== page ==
Federal authorities say they are cracking down on the surge in meth trafficked along highways in the Midwest, including Kansas, by redirecting resources and changing strategies.
As part of those efforts, the Drug Enforcement Agency has re-established a presence in Garden City and Dodge City, increased staff in Topeka and Wichita, and strengthened its partnership with the Kansas Highway Patrol.
The DEA on Thursday announced Operation Crystal Shield, an effort to block the distribution of drugs that enter the United States from Mexican drug cartels.
“The superhighways of methamphetamine distribution cross Kansas,” said U.S. Attorney Stephen McAllister. “No drug has proven to be a greater threat to the peace, safety and health of our communities. Operation Crystal Shield is a much-needed initiative to make Kansans safer.”
William Callahan, special agent in charge for the Midwest region of the DEA, said most of the meth passing through the area originates from labs in Mexico.
Meth used to be created in clandestine home labs, Callahan said. Laws that require ID tracking and restrict the bulk purchase of cold and pain medicines make it more difficult to produce meth.
“Mexican traffickers saw that as an opportunity,” Callahan said.
Drug cartels now produce meth that is more potent and cheaper, he said. The cartels smuggle the drug across the border, where it can be distributed through a variety of ways. Callahan said Mexican drug cartels have established connections in Kansas.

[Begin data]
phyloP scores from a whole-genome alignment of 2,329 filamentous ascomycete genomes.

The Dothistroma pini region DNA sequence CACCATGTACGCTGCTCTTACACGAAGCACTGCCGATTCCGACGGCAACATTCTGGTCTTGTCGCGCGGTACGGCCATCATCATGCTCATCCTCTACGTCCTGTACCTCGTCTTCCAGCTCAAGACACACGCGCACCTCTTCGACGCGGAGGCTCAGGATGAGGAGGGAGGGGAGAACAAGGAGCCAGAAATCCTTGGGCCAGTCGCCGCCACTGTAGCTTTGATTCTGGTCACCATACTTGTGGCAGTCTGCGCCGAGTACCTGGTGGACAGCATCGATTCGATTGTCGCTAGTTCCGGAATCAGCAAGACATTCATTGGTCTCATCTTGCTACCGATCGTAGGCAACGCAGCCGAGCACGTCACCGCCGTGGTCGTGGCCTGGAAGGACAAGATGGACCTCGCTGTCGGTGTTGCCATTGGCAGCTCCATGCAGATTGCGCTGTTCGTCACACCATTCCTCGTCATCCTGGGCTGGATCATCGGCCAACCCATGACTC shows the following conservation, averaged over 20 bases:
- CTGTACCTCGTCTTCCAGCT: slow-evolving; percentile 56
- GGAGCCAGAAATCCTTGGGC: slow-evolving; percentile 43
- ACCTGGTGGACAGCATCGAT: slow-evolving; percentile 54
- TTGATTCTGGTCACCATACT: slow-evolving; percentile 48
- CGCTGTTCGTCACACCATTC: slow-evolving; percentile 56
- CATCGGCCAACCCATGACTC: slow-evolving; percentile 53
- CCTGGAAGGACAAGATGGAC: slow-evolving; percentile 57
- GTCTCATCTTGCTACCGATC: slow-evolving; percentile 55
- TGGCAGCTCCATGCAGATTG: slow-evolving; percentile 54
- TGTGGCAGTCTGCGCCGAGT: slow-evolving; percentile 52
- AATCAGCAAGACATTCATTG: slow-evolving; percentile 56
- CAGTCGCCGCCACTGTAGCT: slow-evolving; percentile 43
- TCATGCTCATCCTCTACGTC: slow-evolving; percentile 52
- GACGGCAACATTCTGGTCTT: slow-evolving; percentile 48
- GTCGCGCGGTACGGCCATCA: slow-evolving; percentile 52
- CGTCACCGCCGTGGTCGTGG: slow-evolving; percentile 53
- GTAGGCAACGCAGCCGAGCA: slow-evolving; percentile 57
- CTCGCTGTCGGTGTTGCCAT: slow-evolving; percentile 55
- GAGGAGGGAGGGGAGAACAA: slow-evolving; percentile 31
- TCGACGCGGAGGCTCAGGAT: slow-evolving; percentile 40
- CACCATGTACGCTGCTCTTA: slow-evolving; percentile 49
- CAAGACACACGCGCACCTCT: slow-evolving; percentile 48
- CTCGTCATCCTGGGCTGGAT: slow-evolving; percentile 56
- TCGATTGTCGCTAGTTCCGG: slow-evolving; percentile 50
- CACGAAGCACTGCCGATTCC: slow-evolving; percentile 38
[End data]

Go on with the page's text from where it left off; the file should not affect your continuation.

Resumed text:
DEA Lab-Pure Meth from Drug Enforcement Administration on Vimeo.
Nationwide, DEA seizures of meth increased from 49,507 pounds in 2017 to 112,146 in 2019. Callahan said meth seizures in Kansas increased by 65% just from 2018 to 2019.
He said pricing is an indicator of how much drugs are in the area, following the laws of supply and demand. The price of meth in Kansas has dropped.
To fight back, Callahan said, the DEA re-established positioned staff and added agents in key Kansas communities.
The shift in meth production also forced the agency to alter its strategy. DEA agents now work alongside KHP officers when they uncover drugs during a traffic stop. The goal is to exploit the situation for intelligence on drug operations.
“At times, people realize their best interest is to cooperate with law enforcement, and they provide information,” Callahan said. “What the DEA does best is connect the dots.”